Wednesday, May 9, 2012

Born to Kill EP on One Percent/Headless Actor Records

One Percent Press happened to send this long playing EP, Born to kill from four Buffalo based bands, along with The Armor single and I ended up giving it a spin last night.

The first track up is "Hard to sea" from Tony Flaminio which consists of piano chords and a booming kick drum just under his vocals ringing out in a mostly empty room... going right for the heartbreak. The jangle mess of a guitar picks up and Tony has been belting this one out from the first note...straining neck veins, but in that traditional pop-folk songwriter way. A crazy distorted messy slide guitar comes in towards the end on top of the increasingly buried thin telephone speaker vocal, still sounding pretty damn good, but he's a natural at vocals, pretty much impossible to hide this talent.

Fences Make Good Neighbors do "Loosen the Grip" and I notice Tony is over here as a part of this band as well, and they're really going for the heavy harmony vocals straight and hard over a far off acoustic and this warm organ, which fades off eventually to make room for this bassline. Sort of coming off like middle era DCFC, that slick, sharp edge pop with clever changes, a subtle barely struck tom, keeping it just a little bit unconventional. Handclaps, with a little folk underpinning, homespun, built on a 4-track but there's too much ability to just leave it at that. They have to go 10 steps further. Like unromantic Decembrists.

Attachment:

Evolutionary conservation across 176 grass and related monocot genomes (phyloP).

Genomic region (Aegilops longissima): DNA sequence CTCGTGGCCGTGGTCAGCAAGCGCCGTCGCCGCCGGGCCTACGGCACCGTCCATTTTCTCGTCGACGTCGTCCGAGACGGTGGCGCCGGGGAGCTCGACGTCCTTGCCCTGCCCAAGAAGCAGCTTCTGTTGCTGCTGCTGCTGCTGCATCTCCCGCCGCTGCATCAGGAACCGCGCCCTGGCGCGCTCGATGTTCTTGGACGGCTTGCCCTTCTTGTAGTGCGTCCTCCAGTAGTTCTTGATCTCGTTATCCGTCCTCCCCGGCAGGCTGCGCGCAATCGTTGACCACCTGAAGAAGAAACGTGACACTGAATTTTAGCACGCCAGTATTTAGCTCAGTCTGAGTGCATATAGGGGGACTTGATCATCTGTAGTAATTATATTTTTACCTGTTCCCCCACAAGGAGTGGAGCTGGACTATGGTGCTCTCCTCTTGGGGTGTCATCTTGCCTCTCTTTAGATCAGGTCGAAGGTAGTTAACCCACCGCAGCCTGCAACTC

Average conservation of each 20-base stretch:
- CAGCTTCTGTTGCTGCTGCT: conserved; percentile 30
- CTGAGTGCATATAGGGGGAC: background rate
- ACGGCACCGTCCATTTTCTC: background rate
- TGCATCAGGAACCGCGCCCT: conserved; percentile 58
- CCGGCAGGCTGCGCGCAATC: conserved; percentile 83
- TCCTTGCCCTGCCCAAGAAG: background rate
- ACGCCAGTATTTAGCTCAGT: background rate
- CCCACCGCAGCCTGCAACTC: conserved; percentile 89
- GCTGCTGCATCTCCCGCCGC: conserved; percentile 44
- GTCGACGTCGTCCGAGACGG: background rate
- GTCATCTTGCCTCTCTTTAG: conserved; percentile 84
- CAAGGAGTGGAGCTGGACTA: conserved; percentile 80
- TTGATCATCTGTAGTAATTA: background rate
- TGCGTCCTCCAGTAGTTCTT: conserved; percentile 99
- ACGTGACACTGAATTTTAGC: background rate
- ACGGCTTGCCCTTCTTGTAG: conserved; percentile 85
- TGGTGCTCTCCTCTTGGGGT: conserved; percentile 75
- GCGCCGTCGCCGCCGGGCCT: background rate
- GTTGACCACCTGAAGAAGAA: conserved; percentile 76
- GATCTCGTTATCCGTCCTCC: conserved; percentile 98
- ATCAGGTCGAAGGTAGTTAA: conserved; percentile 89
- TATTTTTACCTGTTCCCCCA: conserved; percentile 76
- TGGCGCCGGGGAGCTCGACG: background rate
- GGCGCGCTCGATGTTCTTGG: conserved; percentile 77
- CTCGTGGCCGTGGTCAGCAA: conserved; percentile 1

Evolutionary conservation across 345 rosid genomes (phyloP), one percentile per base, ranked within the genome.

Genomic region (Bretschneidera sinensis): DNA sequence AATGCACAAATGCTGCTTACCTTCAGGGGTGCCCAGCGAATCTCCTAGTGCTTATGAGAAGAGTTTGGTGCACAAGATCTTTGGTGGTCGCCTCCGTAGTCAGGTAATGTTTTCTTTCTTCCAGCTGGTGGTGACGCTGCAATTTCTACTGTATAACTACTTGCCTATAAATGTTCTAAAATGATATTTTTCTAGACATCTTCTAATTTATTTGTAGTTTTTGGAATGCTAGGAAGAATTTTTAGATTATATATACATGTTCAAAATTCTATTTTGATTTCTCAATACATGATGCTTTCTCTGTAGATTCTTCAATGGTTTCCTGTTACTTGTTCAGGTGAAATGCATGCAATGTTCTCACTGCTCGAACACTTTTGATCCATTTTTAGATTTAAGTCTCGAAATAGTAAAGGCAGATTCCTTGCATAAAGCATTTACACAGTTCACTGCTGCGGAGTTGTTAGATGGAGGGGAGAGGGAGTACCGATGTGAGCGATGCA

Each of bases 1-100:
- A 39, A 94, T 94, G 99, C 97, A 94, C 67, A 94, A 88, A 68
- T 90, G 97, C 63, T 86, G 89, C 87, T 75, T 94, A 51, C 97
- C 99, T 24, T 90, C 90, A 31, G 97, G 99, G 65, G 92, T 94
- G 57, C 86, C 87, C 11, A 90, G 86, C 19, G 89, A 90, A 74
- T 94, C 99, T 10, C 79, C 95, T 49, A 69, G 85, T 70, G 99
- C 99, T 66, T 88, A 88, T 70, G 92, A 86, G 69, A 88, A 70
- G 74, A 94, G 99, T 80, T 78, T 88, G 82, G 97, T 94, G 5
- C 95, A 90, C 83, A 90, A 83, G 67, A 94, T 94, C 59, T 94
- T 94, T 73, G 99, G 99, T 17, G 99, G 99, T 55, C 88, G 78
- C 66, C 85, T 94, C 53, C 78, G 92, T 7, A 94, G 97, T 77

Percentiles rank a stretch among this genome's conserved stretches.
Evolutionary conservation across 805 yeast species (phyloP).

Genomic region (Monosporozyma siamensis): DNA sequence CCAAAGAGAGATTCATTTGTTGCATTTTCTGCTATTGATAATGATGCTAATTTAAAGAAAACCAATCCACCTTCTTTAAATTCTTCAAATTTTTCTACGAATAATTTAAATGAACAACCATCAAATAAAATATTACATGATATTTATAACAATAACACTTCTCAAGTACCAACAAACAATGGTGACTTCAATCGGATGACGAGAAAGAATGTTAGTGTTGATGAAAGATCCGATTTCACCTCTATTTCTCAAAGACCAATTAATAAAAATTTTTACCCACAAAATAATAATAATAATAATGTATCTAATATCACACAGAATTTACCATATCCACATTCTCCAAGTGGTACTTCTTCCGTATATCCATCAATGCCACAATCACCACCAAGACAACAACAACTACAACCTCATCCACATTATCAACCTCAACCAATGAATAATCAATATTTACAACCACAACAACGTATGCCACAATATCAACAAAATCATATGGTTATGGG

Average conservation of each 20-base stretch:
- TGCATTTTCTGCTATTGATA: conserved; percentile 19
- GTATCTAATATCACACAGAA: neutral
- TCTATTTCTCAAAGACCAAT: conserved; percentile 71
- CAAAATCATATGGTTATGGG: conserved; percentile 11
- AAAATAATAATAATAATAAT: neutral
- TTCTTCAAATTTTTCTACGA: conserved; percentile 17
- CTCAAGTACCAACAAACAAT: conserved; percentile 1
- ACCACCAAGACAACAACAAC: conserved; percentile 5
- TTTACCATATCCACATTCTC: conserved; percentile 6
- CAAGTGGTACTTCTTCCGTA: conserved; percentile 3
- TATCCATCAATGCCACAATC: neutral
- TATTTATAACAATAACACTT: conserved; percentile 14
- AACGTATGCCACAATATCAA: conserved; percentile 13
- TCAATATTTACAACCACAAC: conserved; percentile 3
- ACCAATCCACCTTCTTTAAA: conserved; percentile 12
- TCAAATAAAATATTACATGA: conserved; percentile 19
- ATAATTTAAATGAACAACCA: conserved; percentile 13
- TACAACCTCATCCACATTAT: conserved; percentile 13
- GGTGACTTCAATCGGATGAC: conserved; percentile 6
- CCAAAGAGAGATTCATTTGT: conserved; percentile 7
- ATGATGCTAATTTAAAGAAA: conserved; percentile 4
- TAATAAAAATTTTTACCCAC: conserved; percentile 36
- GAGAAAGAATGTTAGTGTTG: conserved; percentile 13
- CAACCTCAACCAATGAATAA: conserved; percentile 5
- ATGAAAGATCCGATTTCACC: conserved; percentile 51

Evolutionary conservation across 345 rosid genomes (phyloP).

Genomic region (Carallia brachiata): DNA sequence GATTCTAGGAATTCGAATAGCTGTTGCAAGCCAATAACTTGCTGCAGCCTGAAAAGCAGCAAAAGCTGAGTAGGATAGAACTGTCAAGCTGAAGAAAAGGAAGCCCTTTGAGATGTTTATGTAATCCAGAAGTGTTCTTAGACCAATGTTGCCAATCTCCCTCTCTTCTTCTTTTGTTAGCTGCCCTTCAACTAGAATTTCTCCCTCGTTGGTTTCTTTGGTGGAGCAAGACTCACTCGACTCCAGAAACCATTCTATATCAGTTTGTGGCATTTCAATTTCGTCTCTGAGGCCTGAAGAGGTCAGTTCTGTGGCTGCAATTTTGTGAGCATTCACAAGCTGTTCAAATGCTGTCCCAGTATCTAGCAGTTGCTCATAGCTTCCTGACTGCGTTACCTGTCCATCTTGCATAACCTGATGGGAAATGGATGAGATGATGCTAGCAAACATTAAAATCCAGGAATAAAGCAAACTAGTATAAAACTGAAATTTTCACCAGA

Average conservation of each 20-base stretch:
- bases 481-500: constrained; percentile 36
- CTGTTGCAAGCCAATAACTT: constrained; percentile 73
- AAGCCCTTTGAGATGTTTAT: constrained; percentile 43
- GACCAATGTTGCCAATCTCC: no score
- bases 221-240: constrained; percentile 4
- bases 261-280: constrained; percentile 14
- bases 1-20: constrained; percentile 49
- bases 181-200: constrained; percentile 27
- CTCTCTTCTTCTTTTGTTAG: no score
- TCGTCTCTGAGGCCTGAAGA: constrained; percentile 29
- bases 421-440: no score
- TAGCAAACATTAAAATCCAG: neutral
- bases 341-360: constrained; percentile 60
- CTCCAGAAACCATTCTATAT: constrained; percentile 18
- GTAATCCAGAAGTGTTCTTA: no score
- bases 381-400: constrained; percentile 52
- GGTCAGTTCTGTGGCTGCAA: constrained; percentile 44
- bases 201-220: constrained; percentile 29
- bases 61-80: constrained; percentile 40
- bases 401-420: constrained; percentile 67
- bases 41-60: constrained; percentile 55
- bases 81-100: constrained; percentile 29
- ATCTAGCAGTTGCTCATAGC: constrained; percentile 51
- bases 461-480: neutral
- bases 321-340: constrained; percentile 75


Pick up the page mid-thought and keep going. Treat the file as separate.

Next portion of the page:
On the B-side Tracy Morrow does "Cold comfort"... there's something about a badly mic'd acoustic guitar, and by badly I mean there's a real room here, real people, all playing together, done in a spur of the moment way. You can immediately hear the naturalism, there's no gates or compressors, any manipulation after the fact. It's a just plain sad, molasses trudge of a rhythm, with a quivering Jason Molina seen it all/dirt voice. The's all there in the same room, putting one track together. Wouldn't be surprised if they broke down right after this. Just god damn sad track about lost love, taking it's time, lonelier than if it was recorded any other way. Leaves you wondering how a man gets to this place...and is that where you want to go everyday as a musician? Appreciate it, they got there after a lot of shit, all you have to do is put the needle on the record.

Ellen West then finished this Ep out with "Loss of Momentum" in a big clear electric fingerpicked guitar, real complex repetition, layers of high, tiny, little girl vocals, seems tentative or it's going to stay hushed until finally breaking out into huge strumming and the momentum picks up, playing with the back and forth see saw in the song, bring it up... slow it down again with these two very separate parts. All layered and ghostly, keeping it away from any kind of coffee house set. The liner notes say "performed by Michele Buono…" interesting.
Big uneven strums of someone looking for pure emotion, she got to this terrible loathing place and this side is going to leave you with not much else at the end but the scraping of the needle around the center label and and empty glass. Try not to overdo it. Oh, I'm writing my autobiography again.

Red textured paper insert with tons of notes, pick this one up from One Percent Press or the fine fellows at Headless Actor Records.

Great cover art from Eleanor Davis who's site I'm just checking out...leave it to One Percent to combine a single with a great illustrator/cartoonist I should be checking out on Fantagraphics. That's all the endorsement I need.

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